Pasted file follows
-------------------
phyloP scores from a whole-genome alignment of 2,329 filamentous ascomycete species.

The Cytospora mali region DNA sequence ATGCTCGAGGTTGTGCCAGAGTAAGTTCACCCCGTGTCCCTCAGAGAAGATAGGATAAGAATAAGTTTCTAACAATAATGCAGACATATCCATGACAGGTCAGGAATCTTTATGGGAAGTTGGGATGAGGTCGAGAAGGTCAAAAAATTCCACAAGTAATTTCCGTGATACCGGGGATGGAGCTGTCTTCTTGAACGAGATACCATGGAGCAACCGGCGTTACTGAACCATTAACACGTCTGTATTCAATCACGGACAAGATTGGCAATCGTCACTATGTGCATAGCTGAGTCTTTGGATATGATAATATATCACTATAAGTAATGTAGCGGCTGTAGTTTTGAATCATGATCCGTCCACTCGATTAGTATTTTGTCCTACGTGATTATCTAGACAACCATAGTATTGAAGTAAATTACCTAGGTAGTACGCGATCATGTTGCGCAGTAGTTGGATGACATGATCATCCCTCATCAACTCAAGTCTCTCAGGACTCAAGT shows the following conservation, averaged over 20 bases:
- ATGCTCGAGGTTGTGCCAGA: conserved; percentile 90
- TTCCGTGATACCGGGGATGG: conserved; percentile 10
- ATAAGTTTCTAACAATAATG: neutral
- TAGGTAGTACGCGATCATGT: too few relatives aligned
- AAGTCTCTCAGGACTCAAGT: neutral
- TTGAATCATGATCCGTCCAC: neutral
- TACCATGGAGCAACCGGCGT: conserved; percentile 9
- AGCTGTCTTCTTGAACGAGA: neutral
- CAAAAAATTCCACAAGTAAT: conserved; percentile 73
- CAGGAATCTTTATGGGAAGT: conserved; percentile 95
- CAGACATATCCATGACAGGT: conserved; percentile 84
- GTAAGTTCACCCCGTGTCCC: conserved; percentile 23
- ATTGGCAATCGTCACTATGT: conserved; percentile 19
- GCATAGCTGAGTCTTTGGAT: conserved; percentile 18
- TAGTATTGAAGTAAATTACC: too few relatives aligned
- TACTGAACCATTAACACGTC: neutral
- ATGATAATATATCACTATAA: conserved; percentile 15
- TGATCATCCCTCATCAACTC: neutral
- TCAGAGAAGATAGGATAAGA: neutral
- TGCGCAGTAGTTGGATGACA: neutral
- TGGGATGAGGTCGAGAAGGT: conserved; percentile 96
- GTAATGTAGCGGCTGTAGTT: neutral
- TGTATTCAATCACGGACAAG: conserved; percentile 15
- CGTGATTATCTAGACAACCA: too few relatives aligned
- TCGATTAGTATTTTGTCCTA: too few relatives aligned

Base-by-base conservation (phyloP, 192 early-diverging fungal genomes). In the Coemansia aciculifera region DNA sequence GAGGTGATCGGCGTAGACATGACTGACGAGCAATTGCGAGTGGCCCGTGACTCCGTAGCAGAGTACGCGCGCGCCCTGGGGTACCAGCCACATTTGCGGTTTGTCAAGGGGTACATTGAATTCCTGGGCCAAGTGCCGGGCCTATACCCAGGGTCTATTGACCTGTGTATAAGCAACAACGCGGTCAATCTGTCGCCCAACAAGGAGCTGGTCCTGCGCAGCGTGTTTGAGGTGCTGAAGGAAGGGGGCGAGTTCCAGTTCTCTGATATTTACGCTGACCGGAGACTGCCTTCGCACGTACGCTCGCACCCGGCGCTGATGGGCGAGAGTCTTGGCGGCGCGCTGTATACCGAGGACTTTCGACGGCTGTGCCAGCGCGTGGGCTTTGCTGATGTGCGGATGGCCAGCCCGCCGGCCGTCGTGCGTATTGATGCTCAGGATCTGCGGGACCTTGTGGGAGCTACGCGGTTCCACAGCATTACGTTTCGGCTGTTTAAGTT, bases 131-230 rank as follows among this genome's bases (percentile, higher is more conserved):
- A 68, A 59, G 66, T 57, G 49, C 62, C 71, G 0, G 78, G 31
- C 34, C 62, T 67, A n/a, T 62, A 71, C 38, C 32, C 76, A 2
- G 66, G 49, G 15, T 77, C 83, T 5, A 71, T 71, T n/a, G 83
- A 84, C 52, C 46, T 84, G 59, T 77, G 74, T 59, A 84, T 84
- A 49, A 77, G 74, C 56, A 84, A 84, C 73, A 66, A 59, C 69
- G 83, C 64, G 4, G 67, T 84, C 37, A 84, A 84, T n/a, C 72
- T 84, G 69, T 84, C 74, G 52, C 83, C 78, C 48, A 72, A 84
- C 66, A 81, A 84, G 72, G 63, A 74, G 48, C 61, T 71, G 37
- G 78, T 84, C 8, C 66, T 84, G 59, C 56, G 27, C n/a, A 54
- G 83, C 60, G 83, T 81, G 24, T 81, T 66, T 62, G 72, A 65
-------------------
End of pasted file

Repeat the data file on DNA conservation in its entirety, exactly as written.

phyloP scores from a whole-genome alignment of 2,329 filamentous ascomycete species.

The Cytospora mali region DNA sequence ATGCTCGAGGTTGTGCCAGAGTAAGTTCACCCCGTGTCCCTCAGAGAAGATAGGATAAGAATAAGTTTCTAACAATAATGCAGACATATCCATGACAGGTCAGGAATCTTTATGGGAAGTTGGGATGAGGTCGAGAAGGTCAAAAAATTCCACAAGTAATTTCCGTGATACCGGGGATGGAGCTGTCTTCTTGAACGAGATACCATGGAGCAACCGGCGTTACTGAACCATTAACACGTCTGTATTCAATCACGGACAAGATTGGCAATCGTCACTATGTGCATAGCTGAGTCTTTGGATATGATAATATATCACTATAAGTAATGTAGCGGCTGTAGTTTTGAATCATGATCCGTCCACTCGATTAGTATTTTGTCCTACGTGATTATCTAGACAACCATAGTATTGAAGTAAATTACCTAGGTAGTACGCGATCATGTTGCGCAGTAGTTGGATGACATGATCATCCCTCATCAACTCAAGTCTCTCAGGACTCAAGT shows the following conservation, averaged over 20 bases:
- ATGCTCGAGGTTGTGCCAGA: conserved; percentile 90
- TTCCGTGATACCGGGGATGG: conserved; percentile 10
- ATAAGTTTCTAACAATAATG: neutral
- TAGGTAGTACGCGATCATGT: too few relatives aligned
- AAGTCTCTCAGGACTCAAGT: neutral
- TTGAATCATGATCCGTCCAC: neutral
- TACCATGGAGCAACCGGCGT: conserved; percentile 9
- AGCTGTCTTCTTGAACGAGA: neutral
- CAAAAAATTCCACAAGTAAT: conserved; percentile 73
- CAGGAATCTTTATGGGAAGT: conserved; percentile 95
- CAGACATATCCATGACAGGT: conserved; percentile 84
- GTAAGTTCACCCCGTGTCCC: conserved; percentile 23
- ATTGGCAATCGTCACTATGT: conserved; percentile 19
- GCATAGCTGAGTCTTTGGAT: conserved; percentile 18
- TAGTATTGAAGTAAATTACC: too few relatives aligned
- TACTGAACCATTAACACGTC: neutral
- ATGATAATATATCACTATAA: conserved; percentile 15
- TGATCATCCCTCATCAACTC: neutral
- TCAGAGAAGATAGGATAAGA: neutral
- TGCGCAGTAGTTGGATGACA: neutral
- TGGGATGAGGTCGAGAAGGT: conserved; percentile 96
- GTAATGTAGCGGCTGTAGTT: neutral
- TGTATTCAATCACGGACAAG: conserved; percentile 15
- CGTGATTATCTAGACAACCA: too few relatives aligned
- TCGATTAGTATTTTGTCCTA: too few relatives aligned

Base-by-base conservation (phyloP, 192 early-diverging fungal genomes). In the Coemansia aciculifera region DNA sequence GAGGTGATCGGCGTAGACATGACTGACGAGCAATTGCGAGTGGCCCGTGACTCCGTAGCAGAGTACGCGCGCGCCCTGGGGTACCAGCCACATTTGCGGTTTGTCAAGGGGTACATTGAATTCCTGGGCCAAGTGCCGGGCCTATACCCAGGGTCTATTGACCTGTGTATAAGCAACAACGCGGTCAATCTGTCGCCCAACAAGGAGCTGGTCCTGCGCAGCGTGTTTGAGGTGCTGAAGGAAGGGGGCGAGTTCCAGTTCTCTGATATTTACGCTGACCGGAGACTGCCTTCGCACGTACGCTCGCACCCGGCGCTGATGGGCGAGAGTCTTGGCGGCGCGCTGTATACCGAGGACTTTCGACGGCTGTGCCAGCGCGTGGGCTTTGCTGATGTGCGGATGGCCAGCCCGCCGGCCGTCGTGCGTATTGATGCTCAGGATCTGCGGGACCTTGTGGGAGCTACGCGGTTCCACAGCATTACGTTTCGGCTGTTTAAGTT, bases 131-230 rank as follows among this genome's bases (percentile, higher is more conserved):
- A 68, A 59, G 66, T 57, G 49, C 62, C 71, G 0, G 78, G 31
- C 34, C 62, T 67, A n/a, T 62, A 71, C 38, C 32, C 76, A 2
- G 66, G 49, G 15, T 77, C 83, T 5, A 71, T 71, T n/a, G 83
- A 84, C 52, C 46, T 84, G 59, T 77, G 74, T 59, A 84, T 84
- A 49, A 77, G 74, C 56, A 84, A 84, C 73, A 66, A 59, C 69
- G 83, C 64, G 4, G 67, T 84, C 37, A 84, A 84, T n/a, C 72
- T 84, G 69, T 84, C 74, G 52, C 83, C 78, C 48, A 72, A 84
- C 66, A 81, A 84, G 72, G 63, A 74, G 48, C 61, T 71, G 37
- G 78, T 84, C 8, C 66, T 84, G 59, C 56, G 27, C n/a, A 54
- G 83, C 60, G 83, T 81, G 24, T 81, T 66, T 62, G 72, A 65